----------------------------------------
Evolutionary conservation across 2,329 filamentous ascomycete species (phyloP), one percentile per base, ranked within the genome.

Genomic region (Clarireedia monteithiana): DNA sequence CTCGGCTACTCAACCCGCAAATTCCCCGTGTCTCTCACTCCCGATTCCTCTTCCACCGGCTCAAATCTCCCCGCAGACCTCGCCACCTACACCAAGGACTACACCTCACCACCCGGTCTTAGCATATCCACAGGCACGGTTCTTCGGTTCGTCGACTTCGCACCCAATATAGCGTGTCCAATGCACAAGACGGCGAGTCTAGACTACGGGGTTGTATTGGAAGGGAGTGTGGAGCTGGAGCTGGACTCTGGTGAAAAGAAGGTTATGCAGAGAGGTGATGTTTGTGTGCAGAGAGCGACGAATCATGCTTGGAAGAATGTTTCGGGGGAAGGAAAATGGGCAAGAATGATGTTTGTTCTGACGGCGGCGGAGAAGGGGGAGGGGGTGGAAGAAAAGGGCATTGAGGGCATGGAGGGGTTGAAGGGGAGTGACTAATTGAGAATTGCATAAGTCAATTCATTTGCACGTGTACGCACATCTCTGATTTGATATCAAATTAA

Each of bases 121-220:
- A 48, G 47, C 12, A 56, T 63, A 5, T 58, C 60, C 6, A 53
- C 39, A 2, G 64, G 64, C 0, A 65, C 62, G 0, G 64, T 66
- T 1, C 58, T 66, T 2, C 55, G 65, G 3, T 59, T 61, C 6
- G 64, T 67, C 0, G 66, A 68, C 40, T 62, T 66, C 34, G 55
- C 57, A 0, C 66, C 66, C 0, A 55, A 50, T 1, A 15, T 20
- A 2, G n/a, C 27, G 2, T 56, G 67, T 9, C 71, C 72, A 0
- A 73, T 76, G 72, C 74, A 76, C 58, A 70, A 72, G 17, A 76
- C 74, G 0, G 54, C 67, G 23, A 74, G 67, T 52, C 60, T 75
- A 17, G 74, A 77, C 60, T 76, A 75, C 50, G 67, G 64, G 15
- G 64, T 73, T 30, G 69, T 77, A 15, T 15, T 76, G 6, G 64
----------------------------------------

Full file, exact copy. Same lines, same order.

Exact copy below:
Evolutionary conservation across 2,329 filamentous ascomycete species (phyloP), one percentile per base, ranked within the genome.

Genomic region (Clarireedia monteithiana): DNA sequence CTCGGCTACTCAACCCGCAAATTCCCCGTGTCTCTCACTCCCGATTCCTCTTCCACCGGCTCAAATCTCCCCGCAGACCTCGCCACCTACACCAAGGACTACACCTCACCACCCGGTCTTAGCATATCCACAGGCACGGTTCTTCGGTTCGTCGACTTCGCACCCAATATAGCGTGTCCAATGCACAAGACGGCGAGTCTAGACTACGGGGTTGTATTGGAAGGGAGTGTGGAGCTGGAGCTGGACTCTGGTGAAAAGAAGGTTATGCAGAGAGGTGATGTTTGTGTGCAGAGAGCGACGAATCATGCTTGGAAGAATGTTTCGGGGGAAGGAAAATGGGCAAGAATGATGTTTGTTCTGACGGCGGCGGAGAAGGGGGAGGGGGTGGAAGAAAAGGGCATTGAGGGCATGGAGGGGTTGAAGGGGAGTGACTAATTGAGAATTGCATAAGTCAATTCATTTGCACGTGTACGCACATCTCTGATTTGATATCAAATTAA

Each of bases 121-220:
- A 48, G 47, C 12, A 56, T 63, A 5, T 58, C 60, C 6, A 53
- C 39, A 2, G 64, G 64, C 0, A 65, C 62, G 0, G 64, T 66
- T 1, C 58, T 66, T 2, C 55, G 65, G 3, T 59, T 61, C 6
- G 64, T 67, C 0, G 66, A 68, C 40, T 62, T 66, C 34, G 55
- C 57, A 0, C 66, C 66, C 0, A 55, A 50, T 1, A 15, T 20
- A 2, G n/a, C 27, G 2, T 56, G 67, T 9, C 71, C 72, A 0
- A 73, T 76, G 72, C 74, A 76, C 58, A 70, A 72, G 17, A 76
- C 74, G 0, G 54, C 67, G 23, A 74, G 67, T 52, C 60, T 75
- A 17, G 74, A 77, C 60, T 76, A 75, C 50, G 67, G 64, G 15
- G 64, T 73, T 30, G 69, T 77, A 15, T 15, T 76, G 6, G 64